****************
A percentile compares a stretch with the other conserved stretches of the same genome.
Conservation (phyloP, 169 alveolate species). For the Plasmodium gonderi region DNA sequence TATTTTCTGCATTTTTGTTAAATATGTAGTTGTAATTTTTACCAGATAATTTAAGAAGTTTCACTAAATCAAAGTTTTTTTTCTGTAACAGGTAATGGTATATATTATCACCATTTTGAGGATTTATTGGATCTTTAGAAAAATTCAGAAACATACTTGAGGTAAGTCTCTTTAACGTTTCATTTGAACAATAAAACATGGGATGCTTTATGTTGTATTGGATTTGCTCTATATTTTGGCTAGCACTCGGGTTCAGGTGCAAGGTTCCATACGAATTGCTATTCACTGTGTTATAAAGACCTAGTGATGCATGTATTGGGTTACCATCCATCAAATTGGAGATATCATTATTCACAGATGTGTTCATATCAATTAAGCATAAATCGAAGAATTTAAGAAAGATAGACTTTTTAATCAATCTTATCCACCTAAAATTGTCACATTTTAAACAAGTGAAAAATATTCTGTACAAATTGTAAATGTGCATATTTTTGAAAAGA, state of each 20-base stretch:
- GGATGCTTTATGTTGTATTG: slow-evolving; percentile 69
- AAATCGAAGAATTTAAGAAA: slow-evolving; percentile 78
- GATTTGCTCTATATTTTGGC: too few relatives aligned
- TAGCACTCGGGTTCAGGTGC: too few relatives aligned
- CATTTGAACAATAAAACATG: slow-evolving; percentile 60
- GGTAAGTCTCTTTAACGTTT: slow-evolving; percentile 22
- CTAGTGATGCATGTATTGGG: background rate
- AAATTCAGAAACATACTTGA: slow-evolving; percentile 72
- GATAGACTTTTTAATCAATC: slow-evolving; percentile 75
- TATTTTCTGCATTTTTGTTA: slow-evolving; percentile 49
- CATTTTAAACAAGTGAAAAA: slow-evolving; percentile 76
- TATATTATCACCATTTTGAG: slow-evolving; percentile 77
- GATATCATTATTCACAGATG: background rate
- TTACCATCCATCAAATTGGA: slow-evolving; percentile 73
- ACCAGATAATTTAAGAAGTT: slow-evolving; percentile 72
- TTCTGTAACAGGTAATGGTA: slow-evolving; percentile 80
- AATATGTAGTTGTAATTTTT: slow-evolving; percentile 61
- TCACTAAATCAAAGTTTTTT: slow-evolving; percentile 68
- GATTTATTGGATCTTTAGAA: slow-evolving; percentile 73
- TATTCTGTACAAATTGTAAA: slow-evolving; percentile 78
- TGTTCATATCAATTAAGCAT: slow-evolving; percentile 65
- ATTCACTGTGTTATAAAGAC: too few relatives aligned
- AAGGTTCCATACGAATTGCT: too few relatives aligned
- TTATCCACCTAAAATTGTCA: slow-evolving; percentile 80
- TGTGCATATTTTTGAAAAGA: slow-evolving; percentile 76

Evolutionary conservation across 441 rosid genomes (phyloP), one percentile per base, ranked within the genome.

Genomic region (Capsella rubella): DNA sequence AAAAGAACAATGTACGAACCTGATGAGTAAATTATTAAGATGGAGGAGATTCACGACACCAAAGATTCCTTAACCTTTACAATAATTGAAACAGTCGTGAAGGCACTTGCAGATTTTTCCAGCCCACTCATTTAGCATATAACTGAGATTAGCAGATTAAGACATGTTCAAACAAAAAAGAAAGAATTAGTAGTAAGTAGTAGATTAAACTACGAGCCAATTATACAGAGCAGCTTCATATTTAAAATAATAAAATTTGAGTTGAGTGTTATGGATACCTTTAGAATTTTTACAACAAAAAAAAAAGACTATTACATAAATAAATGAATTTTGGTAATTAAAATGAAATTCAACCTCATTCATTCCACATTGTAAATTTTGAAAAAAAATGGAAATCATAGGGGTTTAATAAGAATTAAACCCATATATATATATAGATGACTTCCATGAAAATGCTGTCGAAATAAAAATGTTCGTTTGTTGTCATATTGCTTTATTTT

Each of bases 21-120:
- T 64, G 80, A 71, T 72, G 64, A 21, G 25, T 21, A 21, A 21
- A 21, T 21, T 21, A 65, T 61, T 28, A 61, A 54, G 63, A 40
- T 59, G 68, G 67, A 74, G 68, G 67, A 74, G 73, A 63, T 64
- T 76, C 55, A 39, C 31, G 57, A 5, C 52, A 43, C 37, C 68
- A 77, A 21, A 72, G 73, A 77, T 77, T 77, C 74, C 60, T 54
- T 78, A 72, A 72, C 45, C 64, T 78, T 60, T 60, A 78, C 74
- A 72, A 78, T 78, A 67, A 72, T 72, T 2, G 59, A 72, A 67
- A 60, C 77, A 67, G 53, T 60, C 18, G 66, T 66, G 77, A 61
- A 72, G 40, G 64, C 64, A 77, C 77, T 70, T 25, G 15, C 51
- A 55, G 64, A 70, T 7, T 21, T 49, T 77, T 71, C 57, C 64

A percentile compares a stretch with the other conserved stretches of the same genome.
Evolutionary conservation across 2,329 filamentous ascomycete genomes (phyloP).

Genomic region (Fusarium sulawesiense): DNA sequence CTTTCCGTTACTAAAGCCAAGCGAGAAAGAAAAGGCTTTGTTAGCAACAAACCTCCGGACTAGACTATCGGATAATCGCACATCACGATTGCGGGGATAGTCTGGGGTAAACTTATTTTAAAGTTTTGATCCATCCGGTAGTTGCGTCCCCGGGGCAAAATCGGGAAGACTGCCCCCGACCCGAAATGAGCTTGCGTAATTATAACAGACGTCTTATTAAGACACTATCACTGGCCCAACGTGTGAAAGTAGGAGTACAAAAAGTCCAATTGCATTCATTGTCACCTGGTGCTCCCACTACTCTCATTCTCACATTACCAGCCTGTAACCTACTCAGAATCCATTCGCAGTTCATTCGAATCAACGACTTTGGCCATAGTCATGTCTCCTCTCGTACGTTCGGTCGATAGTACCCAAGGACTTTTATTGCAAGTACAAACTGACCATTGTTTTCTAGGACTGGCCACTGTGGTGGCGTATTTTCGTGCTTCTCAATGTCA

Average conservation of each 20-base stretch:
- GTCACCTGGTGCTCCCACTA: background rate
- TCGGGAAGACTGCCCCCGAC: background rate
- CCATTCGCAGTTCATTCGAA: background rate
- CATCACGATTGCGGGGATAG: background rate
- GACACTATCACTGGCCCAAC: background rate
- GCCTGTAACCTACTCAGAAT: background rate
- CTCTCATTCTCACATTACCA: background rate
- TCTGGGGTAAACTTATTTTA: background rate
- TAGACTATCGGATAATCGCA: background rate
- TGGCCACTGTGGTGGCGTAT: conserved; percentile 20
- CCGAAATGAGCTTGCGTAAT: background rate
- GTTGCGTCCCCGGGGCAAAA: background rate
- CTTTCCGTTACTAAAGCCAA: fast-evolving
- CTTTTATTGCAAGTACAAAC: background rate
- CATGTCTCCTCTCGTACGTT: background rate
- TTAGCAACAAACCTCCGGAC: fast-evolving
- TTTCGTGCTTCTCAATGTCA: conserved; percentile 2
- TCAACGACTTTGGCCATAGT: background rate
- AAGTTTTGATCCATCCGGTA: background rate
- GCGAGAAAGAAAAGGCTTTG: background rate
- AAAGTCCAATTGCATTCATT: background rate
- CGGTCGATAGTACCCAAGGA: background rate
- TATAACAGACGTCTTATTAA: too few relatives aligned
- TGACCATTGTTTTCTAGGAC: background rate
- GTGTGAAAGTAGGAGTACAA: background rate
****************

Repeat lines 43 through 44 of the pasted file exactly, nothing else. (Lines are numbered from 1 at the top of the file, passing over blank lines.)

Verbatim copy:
Genomic region (Fusarium sulawesiense): DNA sequence CTTTCCGTTACTAAAGCCAAGCGAGAAAGAAAAGGCTTTGTTAGCAACAAACCTCCGGACTAGACTATCGGATAATCGCACATCACGATTGCGGGGATAGTCTGGGGTAAACTTATTTTAAAGTTTTGATCCATCCGGTAGTTGCGTCCCCGGGGCAAAATCGGGAAGACTGCCCCCGACCCGAAATGAGCTTGCGTAATTATAACAGACGTCTTATTAAGACACTATCACTGGCCCAACGTGTGAAAGTAGGAGTACAAAAAGTCCAATTGCATTCATTGTCACCTGGTGCTCCCACTACTCTCATTCTCACATTACCAGCCTGTAACCTACTCAGAATCCATTCGCAGTTCATTCGAATCAACGACTTTGGCCATAGTCATGTCTCCTCTCGTACGTTCGGTCGATAGTACCCAAGGACTTTTATTGCAAGTACAAACTGACCATTGTTTTCTAGGACTGGCCACTGTGGTGGCGTATTTTCGTGCTTCTCAATGTCA

Average conservation of each 20-base stretch: